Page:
Exploiting the DNA damage response (DDR) to transform the treatment paradigm
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As we reflect on the presentations being shared as part of the 2020 ASCO Virtual Scientific Program, it’s interesting to think about how our understanding of targeted therapies and the treatment paradigm has evolved. Cancer is a highly complex and heterogenous disease and while the diversity in tumour biology can be one of the most challenging aspects in the treatment of cancer, it is also a weakness we can exploit.1 We have made important strides in our ability to more effectively treat the disease through better understanding cancer biology and the genetic factors which drive tumour development, as well as the specific biology of the individuals it impacts.

Certain cancers are particularly hard to treat, whether that is because they have developed a resistance to treatment - such as castration-resistant prostate cancer which no longer responds to hormonal therapy - or because of where the cancer sits within the body - such as pancreatic cancer which sits at the intersection of major blood vessels, making surgery difficult.2,3 For these cancers a more personalised, targeted approach is needed.

This is where we delve into the genetic profile of the tumour, assessing which of the features that contribute to cancer aetiology can be used to our advantage. Cancer cells are known to have incredibly high mutation rates, and this results in dysfunctional cellular machinery and damaged DNA, and while cancer cells can survive with a certain level of damage, there is a limit.4 There is an Achilles heel.

Our goal is to develop innovative, targeted and biomarker-driven treatments that can exploit this weakness - and to match treatments to the patients most likely to benefit from them.

One of our key areas of focus is on the DNA damage response (DDR). The DDR comprises of hundreds of proteins that monitor, recognise and repair damaged DNA.5,6 Many cancers have defects in various DNA repair pathways, which make the cells more susceptible to DNA damage and more dependent on the remaining repair pathways.4 By inhibiting alternative repair pathways or the cell cycle checkpoints that allow time for repair, we can maximise DNA damage to selectively trigger cancer cell death, but how do we know which types of cancer to target?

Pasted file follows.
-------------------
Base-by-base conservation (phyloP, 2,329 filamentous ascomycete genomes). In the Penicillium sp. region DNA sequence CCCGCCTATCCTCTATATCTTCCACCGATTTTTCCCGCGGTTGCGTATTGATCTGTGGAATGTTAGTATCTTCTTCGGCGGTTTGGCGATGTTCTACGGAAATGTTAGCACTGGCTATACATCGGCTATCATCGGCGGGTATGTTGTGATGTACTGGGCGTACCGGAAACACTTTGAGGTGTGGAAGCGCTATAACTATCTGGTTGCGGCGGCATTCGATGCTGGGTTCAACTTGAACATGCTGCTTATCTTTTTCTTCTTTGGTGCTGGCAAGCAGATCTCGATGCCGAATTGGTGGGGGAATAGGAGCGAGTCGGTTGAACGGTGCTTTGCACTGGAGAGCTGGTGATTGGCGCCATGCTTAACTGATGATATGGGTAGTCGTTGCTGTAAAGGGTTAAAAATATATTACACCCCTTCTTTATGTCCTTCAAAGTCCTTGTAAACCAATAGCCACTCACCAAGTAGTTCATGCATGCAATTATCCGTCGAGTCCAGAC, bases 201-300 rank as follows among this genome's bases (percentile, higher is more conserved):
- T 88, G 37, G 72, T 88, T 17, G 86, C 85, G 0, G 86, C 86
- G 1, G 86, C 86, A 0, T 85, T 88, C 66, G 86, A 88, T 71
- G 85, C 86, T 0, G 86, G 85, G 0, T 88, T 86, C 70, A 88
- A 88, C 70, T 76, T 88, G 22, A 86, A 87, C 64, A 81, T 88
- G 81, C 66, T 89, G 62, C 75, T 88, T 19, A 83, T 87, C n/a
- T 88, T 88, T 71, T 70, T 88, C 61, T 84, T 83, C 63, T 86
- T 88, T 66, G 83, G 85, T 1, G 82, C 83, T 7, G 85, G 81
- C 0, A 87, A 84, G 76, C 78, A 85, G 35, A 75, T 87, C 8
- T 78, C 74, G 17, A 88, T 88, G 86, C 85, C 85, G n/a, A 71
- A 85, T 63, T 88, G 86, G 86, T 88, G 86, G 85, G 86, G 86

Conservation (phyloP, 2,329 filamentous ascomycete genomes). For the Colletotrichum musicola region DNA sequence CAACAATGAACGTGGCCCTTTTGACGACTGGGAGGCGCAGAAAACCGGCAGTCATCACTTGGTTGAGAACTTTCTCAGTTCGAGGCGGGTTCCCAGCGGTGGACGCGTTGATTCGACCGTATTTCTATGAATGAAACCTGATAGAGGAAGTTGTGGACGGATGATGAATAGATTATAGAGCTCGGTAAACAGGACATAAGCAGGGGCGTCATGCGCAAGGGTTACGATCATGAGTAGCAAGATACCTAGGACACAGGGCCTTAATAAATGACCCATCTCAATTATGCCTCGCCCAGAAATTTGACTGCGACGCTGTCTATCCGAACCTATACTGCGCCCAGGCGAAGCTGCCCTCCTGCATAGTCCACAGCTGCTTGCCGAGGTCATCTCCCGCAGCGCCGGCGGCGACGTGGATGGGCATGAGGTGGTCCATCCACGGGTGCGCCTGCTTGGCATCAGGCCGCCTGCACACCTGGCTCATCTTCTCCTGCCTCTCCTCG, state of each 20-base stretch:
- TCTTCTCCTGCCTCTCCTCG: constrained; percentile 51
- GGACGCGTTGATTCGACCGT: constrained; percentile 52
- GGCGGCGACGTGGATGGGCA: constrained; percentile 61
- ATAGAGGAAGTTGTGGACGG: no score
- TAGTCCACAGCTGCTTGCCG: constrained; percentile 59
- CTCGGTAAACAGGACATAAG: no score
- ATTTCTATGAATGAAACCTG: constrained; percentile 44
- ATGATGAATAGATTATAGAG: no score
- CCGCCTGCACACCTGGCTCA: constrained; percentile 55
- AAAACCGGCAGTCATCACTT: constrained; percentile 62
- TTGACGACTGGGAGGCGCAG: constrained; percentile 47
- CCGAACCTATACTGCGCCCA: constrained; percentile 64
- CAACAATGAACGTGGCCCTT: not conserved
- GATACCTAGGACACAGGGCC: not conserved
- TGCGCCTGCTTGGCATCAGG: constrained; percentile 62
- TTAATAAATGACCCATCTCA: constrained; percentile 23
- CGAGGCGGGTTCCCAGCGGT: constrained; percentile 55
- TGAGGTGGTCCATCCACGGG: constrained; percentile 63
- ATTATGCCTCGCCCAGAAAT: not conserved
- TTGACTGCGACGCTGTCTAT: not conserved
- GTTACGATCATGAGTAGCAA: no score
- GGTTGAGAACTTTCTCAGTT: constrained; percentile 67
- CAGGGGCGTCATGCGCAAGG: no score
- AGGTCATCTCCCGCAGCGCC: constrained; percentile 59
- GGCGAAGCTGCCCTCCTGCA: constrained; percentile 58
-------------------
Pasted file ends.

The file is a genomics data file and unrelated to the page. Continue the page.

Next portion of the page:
The homologous recombination repair (HRR) DNA repair mechanism is the most accurate of all DNA repair processes and includes proteins coded for by HRR genes, including the two BReast CAncer susceptibility (BRCA) genes – BRCA1 and BRCA2 – which are particularly well-known HRR genes and actionable biomarkers.7,8,9

When fully functional, the BRCA genes code for proteins which repair otherwise lethal double stranded breaks in DNA and act as tumour suppressors.9 Certain cancers are known to have higher incidence of BRCA mutations than others, specifically breast, ovarian, colorectal, stomach, prostate and pancreatic cancer.8,10 If we can identify that a tumour has a BRCA mutation, and has therefore lost one of its DNA repair pathways, we can use targeted therapies to inhibit another pathway and potentially selectively kill cancer cells.4

As our understanding of the molecular biology advances, we have been able to widen the array of actionable genetic abnormalities. Tumours which have mutations in other HRR genes (HRRm) and those which have a deficiency in HRR (HRD) can also be susceptible to certain targeted therapies, ultimately compromising the tumour cells’ ability to repair DNA.4

We strive to bring the greatest benefits to patients, particularly in rare and aggressive cancer types where the unmet medical need is high, and to this we must continue to identify actionable biomarkers. We are in a new era of precision medicine and testing for genetic abnormalities, such as HRRm, BRCAm and HRD, is of paramount importance to achieve our vision of redefining cancer treatment and to one day potentially eliminate cancer as a cause of death.

 

References

1. Cancer Network. (2020). Heterogeneity And Cancer. Available at: https://www.cancernetwork.com/oncology-journal/heterogeneity-and-cancer. [Accessed May 2020].

2. Oberstein et al. (2013). Pancreatic cancer: why is it so hard to treat?. Therapeutic advances in gastroenterology, 6(4), 321–337. https://doi.org/10.1177/1756283X13478680

3. Cancer.Net. (2014). Treatment Of Metastatic Castration-Resistant Prostate Cancer. Available at: https://www.cancer.net/research-and-advocacy/asco-care-and-treatment-recommendations-patients/treatment-metastatic-castration-resistant-prostate-cancer [Accessed May 2020].

4. da Cunha Colombo Bonadio et al. (2018). Homologous recombination deficiency in ovarian cancer: a review of its epidemiology and management. Clinics (Sao Paulo, Brazil), 73(suppl 1), e450s.

5. O’Connor M (2015). Targeting The DNA Damage Response In Cancer. Molecular Cell. 60(4): 547-560.

6. Oncologypro.esmo.org. (2020). DNA Repair Mechanisms. Available at: https://oncologypro.esmo.org/oncology-in-practice/anti-cancer-agents-and-biological-therapy/parp-inhibition-and-dna-damage-response-ddr/dna-damage-response/ddr-in-health-and-disease/dna-repair-mechanisms [Accessed May 2020].

7. Li et al. (2008). Homologous recombination in DNA repair and DNA damage tolerance. Cell Research, 18(1), pp.99-113.

8. Pilarski, R., 2019. The Role of BRCA Testing in Hereditary Pancreatic and Prostate Cancer Families. American Society of Clinical Oncology Educational Book, (39), pp.79-86.

9. Paul et al. (2014). The breast cancer susceptibility genes (BRCA) in breast and ovarian cancers. Frontiers in bioscience (Landmark edition)19, 605–618.

10. Gorodetska et al. (2019). BRCA Genes: The Role in Genome Stability, Cancer Stemness and Therapy Resistance. Journal of Cancer, 10(9), 2109–2127. https://doi.org/10.7150/jca.30410

 

Veeva ID: Z4-24619
Date of preparation: May 2020
Date of Expiry: May 2022